Circuit provides effective LCD drive
LCDs find wide use in portable instruments, thanks to their attractive display and low power consumption. The circuit in Figure 1 is an effective driver for LCDs. The circuit comprises two main sections—the ICM7211 drivers (IC2 and IC3) and the YN06 display itself (IC1). The Intersil (www.intersil.com) ICM7211 is a 4-bit LCD driver that needs no external components. It contains three basic sections: a reference signal-generator circuit, an input and display-channel section, and a digit-selection and drive circuit. It contains a complete pulse-generator unit and an oscillator-divider clock-drive circuit. When you disconnect the BP pin (Pin 5), the IC produces a 125-Hz pulse signal. YN06 is a six-bit character LCD, which uses 5 decimal bits and 2 column bits. To control the display, you need a 4-bit BCD driver.
In Figure 1, an AT89C51 µC controls the two ICM7211 drivers. The drivers in turn drive the 6-bit YN06. Pin 5 of IC2 and IC3 connect to the COM pin (Pin 1) of IC1. The reference signal-generator circuit works in open-loop mode. This mode results when you disconnect the OSC pin (Pin 36) of IC2 and connect the OSC pin (Pin 36) of IC3 to ground. The result is a 125-Hz pulse train, which serves as the LCD's drive clock. The chip-enable signals of IC2 and IC3 to connect to the µC's pins P2.5 and P2.6, and connects to Pin P3.6, which serves as a read or write port. In addition, data-input ports B0 to B3 and digital-selection input ports DS1 and DS2 connect to the data bus through the D0 to D5 lines. To control the LCD, you need only provide 4-bit BCD codes through the µC. Unfortunately, in some cases, the display needs decimal bits. The normal method of providing these bits is to add another LCD decimal driver, such as a CD4056.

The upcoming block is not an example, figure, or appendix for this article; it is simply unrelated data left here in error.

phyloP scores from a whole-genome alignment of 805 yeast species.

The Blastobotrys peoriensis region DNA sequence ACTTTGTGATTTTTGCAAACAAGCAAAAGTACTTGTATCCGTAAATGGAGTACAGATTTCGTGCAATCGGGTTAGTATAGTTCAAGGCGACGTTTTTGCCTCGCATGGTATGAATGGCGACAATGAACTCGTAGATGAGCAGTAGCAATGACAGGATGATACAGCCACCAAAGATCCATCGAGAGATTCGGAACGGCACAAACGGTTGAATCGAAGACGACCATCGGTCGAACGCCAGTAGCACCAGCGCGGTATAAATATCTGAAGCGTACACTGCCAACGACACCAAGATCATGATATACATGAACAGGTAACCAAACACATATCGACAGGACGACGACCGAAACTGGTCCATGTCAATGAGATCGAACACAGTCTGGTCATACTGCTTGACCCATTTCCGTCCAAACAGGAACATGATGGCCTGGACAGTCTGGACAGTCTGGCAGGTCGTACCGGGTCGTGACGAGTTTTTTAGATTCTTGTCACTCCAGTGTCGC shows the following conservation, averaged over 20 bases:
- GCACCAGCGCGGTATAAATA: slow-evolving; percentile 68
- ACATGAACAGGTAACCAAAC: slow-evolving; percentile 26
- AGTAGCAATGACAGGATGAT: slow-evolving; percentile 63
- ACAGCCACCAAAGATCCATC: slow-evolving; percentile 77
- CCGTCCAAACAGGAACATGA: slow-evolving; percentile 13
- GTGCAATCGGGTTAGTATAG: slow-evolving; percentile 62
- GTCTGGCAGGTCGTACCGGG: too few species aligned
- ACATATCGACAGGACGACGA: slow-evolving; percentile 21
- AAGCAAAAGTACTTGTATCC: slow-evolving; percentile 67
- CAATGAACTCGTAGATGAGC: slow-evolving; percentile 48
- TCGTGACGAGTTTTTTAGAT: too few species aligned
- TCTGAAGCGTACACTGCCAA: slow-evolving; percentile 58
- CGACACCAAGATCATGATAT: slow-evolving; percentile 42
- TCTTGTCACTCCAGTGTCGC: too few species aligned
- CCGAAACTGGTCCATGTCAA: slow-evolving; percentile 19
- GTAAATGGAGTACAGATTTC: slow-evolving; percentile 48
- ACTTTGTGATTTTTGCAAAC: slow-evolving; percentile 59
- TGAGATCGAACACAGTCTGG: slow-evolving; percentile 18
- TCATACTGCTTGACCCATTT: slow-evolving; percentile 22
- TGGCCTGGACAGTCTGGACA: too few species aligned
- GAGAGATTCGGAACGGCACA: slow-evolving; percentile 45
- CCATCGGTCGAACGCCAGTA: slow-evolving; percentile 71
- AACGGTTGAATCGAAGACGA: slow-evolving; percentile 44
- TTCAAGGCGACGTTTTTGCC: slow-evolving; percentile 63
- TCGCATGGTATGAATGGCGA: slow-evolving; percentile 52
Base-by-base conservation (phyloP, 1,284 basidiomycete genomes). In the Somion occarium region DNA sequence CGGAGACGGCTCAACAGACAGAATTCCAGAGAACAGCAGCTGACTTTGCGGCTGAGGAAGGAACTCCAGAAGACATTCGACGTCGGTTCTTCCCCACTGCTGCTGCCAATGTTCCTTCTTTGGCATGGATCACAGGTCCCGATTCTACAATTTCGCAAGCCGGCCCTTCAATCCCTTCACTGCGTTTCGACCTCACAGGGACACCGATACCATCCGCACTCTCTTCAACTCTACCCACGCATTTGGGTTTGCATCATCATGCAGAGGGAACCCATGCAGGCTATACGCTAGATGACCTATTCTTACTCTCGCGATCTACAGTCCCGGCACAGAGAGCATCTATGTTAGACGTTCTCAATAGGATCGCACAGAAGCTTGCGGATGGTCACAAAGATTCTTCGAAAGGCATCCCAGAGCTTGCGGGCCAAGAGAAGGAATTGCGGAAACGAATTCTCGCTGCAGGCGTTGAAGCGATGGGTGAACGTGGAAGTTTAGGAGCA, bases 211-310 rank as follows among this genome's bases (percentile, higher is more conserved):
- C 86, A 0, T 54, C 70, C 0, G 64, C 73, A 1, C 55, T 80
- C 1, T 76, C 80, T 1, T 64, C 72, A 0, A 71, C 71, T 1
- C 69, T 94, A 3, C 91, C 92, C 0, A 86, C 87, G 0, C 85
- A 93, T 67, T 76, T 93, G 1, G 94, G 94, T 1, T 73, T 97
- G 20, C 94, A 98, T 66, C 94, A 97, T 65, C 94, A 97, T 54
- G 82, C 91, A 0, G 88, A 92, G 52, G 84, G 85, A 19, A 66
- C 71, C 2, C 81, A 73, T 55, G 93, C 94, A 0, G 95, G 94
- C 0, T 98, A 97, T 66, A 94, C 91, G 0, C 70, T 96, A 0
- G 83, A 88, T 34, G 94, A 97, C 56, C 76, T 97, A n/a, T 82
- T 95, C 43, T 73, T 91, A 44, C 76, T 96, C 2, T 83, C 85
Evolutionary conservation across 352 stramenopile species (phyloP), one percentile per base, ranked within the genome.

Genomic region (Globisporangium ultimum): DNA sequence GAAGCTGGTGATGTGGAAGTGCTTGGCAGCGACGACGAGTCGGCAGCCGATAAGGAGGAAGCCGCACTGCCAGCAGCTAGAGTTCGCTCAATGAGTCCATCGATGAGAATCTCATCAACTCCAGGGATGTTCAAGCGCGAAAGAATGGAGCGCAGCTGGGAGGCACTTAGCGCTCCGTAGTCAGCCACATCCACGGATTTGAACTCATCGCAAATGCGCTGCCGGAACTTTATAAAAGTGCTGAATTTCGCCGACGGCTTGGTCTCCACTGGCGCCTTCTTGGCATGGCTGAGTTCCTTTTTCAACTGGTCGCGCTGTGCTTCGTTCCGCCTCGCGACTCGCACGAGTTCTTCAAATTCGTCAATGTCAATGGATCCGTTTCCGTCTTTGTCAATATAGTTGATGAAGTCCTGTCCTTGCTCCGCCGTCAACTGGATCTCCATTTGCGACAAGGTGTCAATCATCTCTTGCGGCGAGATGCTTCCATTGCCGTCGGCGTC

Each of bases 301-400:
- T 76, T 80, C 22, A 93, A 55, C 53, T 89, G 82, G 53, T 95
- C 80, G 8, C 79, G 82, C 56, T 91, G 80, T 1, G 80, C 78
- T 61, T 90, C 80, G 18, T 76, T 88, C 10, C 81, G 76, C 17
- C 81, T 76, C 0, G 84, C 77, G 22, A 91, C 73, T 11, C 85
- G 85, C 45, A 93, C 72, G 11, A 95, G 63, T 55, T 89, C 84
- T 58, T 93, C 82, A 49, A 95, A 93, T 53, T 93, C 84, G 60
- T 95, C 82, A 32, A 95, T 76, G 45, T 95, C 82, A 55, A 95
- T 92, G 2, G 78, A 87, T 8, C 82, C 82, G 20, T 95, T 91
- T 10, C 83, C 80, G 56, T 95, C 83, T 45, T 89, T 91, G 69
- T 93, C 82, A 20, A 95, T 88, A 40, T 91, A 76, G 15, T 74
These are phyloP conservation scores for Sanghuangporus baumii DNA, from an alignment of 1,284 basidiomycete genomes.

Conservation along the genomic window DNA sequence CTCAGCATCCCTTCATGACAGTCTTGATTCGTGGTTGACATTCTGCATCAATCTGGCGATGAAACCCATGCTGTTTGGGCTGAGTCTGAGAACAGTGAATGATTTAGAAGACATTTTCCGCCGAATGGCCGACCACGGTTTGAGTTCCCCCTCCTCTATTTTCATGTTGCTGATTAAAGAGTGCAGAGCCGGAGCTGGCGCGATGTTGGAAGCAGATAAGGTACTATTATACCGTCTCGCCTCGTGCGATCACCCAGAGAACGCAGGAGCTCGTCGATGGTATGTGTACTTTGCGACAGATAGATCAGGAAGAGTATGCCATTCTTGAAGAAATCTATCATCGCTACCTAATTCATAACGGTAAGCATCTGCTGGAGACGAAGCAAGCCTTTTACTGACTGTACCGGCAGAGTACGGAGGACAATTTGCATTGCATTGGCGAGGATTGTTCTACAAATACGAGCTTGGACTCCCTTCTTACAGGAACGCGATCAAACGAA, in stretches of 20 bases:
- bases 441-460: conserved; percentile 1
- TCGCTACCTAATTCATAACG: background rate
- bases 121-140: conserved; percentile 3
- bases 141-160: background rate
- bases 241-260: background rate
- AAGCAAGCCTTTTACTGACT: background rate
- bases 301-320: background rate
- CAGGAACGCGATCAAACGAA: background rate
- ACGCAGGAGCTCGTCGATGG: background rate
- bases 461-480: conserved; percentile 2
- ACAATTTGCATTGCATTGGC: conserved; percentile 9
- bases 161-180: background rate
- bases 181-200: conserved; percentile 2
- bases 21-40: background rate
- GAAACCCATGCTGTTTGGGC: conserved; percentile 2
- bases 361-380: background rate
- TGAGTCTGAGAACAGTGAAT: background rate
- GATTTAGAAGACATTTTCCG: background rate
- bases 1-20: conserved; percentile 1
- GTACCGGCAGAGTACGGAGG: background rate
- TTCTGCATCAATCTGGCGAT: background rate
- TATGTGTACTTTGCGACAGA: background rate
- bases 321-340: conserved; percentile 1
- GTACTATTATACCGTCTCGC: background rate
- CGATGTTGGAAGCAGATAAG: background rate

Note that the LCD in Figure 1 needs only 6 bits, whereas the drivers can provide 8 bits. That fact means that two more seven-segment output ports go unused. You can take advantage of the unused ports of IC2 and IC3 to solve the decimal-bit problem. Connect DP1 (Pin 5 of IC1) to Pin 25 of IC3, DP2 (Pin 9 of IC1) to Pin 23 of IC3, DP3 (Pin 13 of IC1) to Pin 21 of IC3, and DP4 (Pin 17 of IC1) to Pin 25 of IC2. Also, connect COL1 (Pin 33 of IC1) to Pin 23 of IC2, and COL2 (Pin 42 of IC1) to Pin 24 of IC2. With the help of some µC software, you can control the LCD in a flexible fashion. Listing 1 shows the AT89C51 assembly code for controlling the LCD.